Can I still come if I'm not a musician? 
Non-musicians are more than welcome and encouraged to attend. Vocalists and dancers are encouraged, too. We love listeners.

What skill level is required to attend?

Classes and curriculum are developed to accommodate all ranges of playing. All classes are optional and open to everyone.

Is there an age requirement? 
No. Minors are required to submit a parent/legal guardian consent form.

Are meals included?
 Three gourmet meals a day and snacks are included in your tuition.

If I want to bring my spouse, but they don't want to attend classes, can I? 
Yes. In order to bring a non-participant, you would need to purchase a "single occupancy" package. Non-participants have access to all meals and Full Moon facilities. Additional fees may apply. Call Full Moon to discuss.

When is check in and check out?
 Check in is at 3pm on arrival day and check out is at 11am on departure day. Due to Full Moon's busy event calendar, it is generally not possible to check in early or check out late.

How do I get there?
 Please see the 'Directions/Transportation' section below.

Is there cell phone reception at camp?
 No! There is no cell phone reception at Full Moon Resort. Complimentary phone service for all calls within the U.S. is available at all times at the Inn. Also, there is complimentary Wi-Fi available throughout the facility.

How do I make my final payment?

Your final payment will be automatically run on the credit card on file on the due date noted in your registration form. You may provide an alternative method of payment as long as it is received before the due date.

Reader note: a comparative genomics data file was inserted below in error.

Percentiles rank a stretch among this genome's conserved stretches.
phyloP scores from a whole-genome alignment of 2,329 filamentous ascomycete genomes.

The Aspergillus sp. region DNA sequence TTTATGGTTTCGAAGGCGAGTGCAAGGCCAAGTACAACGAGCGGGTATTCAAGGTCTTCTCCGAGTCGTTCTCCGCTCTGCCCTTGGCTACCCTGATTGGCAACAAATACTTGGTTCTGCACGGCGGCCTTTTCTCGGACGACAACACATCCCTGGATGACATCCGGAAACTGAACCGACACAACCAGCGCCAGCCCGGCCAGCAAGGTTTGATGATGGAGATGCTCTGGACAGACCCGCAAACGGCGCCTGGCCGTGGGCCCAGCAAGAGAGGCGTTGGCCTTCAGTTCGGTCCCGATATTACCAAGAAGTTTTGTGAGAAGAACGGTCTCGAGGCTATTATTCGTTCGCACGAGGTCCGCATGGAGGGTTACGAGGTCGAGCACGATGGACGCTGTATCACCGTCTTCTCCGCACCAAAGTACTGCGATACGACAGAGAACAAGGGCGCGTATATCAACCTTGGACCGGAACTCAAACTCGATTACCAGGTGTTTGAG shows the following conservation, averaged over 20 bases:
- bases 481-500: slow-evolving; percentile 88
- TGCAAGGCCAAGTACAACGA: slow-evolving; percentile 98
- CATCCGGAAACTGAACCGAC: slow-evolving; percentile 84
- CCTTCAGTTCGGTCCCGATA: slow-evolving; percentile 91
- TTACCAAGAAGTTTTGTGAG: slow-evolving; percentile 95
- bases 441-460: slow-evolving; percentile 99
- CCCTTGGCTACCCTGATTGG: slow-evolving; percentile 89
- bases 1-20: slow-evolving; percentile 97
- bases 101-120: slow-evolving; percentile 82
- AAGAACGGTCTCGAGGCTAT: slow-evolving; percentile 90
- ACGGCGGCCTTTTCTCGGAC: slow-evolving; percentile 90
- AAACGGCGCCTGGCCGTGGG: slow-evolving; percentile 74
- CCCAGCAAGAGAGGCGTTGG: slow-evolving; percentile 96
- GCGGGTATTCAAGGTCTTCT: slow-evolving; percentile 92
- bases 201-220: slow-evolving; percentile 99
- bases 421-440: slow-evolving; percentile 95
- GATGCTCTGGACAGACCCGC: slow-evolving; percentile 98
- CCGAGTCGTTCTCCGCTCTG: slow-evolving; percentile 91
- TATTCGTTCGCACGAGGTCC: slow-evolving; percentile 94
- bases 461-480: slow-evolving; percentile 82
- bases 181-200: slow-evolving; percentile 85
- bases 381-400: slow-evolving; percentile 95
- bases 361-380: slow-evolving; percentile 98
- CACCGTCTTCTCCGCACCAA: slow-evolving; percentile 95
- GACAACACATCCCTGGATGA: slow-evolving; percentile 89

Can I take photos, video or audio recordings?

Yes. You may be required to sign a waiver stating all recordings, footage and/or photos will be used strictly for personal use and not commercially. CMS will ask you to sign a ‘release form’ for the organization’s use of audio and video recorded at the workshop.

What is the weather like at camp? 
Weather in the Catskills varies. In the spring, you can expect warm days (low 60s to upper 70s) and cooler nights (lower 40s to lower 60s). Fall can be cold – it can get into the 40s at night. Be prepared in case it’s cold.

What do you suggest I bring with me?
 Audio recording devices
, camera, clothes & toiletries (toothbrush, soap, shampoo etc...)
 - basically what you would bring to a hotel. Tent Campers- don't forget towels, sleeping bags, tarps, etc.! 
Please bring paper, pen, music stand, staff paper, water bottles, and cash for evening bars (There is no ATM on-site.)

Do you provide equipment storage for tent campers? 
This can be arranged on an as needed basis.

Can I select my own roommate?
 Yes - if that person is signed up as well. We cannot hold a spot for someone unless they have already registered.

How does the facility select my roommate? 
Full Moon Resort selects roommates based on age and gender. You will always be placed with a same-sex roommate.

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Pricing and Registration

Camp Packages are All-Inclusive!
Monday to Friday you will have access to all workshops, seminars, gourmet meals, performances, and camp activities. The only thing you have to do after signing up is get here!